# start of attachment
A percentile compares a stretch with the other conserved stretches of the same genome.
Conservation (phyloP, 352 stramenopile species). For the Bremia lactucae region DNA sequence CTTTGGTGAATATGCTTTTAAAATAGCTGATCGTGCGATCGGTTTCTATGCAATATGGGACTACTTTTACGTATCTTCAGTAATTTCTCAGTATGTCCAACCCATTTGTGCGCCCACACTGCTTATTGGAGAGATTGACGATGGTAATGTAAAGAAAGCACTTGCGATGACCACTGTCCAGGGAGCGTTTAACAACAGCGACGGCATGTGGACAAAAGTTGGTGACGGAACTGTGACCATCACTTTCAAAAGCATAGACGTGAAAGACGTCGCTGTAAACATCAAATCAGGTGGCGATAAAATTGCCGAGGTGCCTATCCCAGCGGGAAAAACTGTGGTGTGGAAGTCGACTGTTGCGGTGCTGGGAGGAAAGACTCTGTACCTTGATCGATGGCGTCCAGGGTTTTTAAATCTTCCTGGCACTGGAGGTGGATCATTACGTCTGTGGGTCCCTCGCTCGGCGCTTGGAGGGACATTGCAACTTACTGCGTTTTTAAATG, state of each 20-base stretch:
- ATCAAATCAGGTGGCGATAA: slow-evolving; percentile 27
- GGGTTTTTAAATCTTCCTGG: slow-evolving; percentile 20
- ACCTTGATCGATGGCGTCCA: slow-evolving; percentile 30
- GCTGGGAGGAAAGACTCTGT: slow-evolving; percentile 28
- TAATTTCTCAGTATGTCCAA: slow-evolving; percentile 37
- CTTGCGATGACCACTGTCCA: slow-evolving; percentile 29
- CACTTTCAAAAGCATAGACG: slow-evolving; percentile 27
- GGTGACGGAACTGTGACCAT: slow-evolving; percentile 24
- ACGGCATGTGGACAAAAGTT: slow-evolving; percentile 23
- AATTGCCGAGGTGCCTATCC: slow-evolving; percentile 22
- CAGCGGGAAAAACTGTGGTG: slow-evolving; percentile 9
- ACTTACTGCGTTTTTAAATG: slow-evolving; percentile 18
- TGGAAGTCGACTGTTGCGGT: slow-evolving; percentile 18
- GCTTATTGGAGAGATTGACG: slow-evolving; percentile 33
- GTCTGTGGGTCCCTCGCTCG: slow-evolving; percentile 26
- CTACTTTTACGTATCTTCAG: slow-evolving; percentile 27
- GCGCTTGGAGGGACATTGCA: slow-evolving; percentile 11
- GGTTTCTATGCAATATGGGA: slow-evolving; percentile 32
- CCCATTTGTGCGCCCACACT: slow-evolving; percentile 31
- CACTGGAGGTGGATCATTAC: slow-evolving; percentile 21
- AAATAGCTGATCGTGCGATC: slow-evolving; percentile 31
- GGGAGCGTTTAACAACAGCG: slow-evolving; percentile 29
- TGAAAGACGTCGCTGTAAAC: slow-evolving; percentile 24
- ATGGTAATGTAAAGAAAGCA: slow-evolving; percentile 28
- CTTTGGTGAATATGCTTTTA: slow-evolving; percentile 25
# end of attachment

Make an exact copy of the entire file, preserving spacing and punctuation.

A percentile compares a stretch with the other conserved stretches of the same genome.
Conservation (phyloP, 352 stramenopile species). For the Bremia lactucae region DNA sequence CTTTGGTGAATATGCTTTTAAAATAGCTGATCGTGCGATCGGTTTCTATGCAATATGGGACTACTTTTACGTATCTTCAGTAATTTCTCAGTATGTCCAACCCATTTGTGCGCCCACACTGCTTATTGGAGAGATTGACGATGGTAATGTAAAGAAAGCACTTGCGATGACCACTGTCCAGGGAGCGTTTAACAACAGCGACGGCATGTGGACAAAAGTTGGTGACGGAACTGTGACCATCACTTTCAAAAGCATAGACGTGAAAGACGTCGCTGTAAACATCAAATCAGGTGGCGATAAAATTGCCGAGGTGCCTATCCCAGCGGGAAAAACTGTGGTGTGGAAGTCGACTGTTGCGGTGCTGGGAGGAAAGACTCTGTACCTTGATCGATGGCGTCCAGGGTTTTTAAATCTTCCTGGCACTGGAGGTGGATCATTACGTCTGTGGGTCCCTCGCTCGGCGCTTGGAGGGACATTGCAACTTACTGCGTTTTTAAATG, state of each 20-base stretch:
- ATCAAATCAGGTGGCGATAA: slow-evolving; percentile 27
- GGGTTTTTAAATCTTCCTGG: slow-evolving; percentile 20
- ACCTTGATCGATGGCGTCCA: slow-evolving; percentile 30
- GCTGGGAGGAAAGACTCTGT: slow-evolving; percentile 28
- TAATTTCTCAGTATGTCCAA: slow-evolving; percentile 37
- CTTGCGATGACCACTGTCCA: slow-evolving; percentile 29
- CACTTTCAAAAGCATAGACG: slow-evolving; percentile 27
- GGTGACGGAACTGTGACCAT: slow-evolving; percentile 24
- ACGGCATGTGGACAAAAGTT: slow-evolving; percentile 23
- AATTGCCGAGGTGCCTATCC: slow-evolving; percentile 22
- CAGCGGGAAAAACTGTGGTG: slow-evolving; percentile 9
- ACTTACTGCGTTTTTAAATG: slow-evolving; percentile 18
- TGGAAGTCGACTGTTGCGGT: slow-evolving; percentile 18
- GCTTATTGGAGAGATTGACG: slow-evolving; percentile 33
- GTCTGTGGGTCCCTCGCTCG: slow-evolving; percentile 26
- CTACTTTTACGTATCTTCAG: slow-evolving; percentile 27
- GCGCTTGGAGGGACATTGCA: slow-evolving; percentile 11
- GGTTTCTATGCAATATGGGA: slow-evolving; percentile 32
- CCCATTTGTGCGCCCACACT: slow-evolving; percentile 31
- CACTGGAGGTGGATCATTAC: slow-evolving; percentile 21
- AAATAGCTGATCGTGCGATC: slow-evolving; percentile 31
- GGGAGCGTTTAACAACAGCG: slow-evolving; percentile 29
- TGAAAGACGTCGCTGTAAAC: slow-evolving; percentile 24
- ATGGTAATGTAAAGAAAGCA: slow-evolving; percentile 28
- CTTTGGTGAATATGCTTTTA: slow-evolving; percentile 25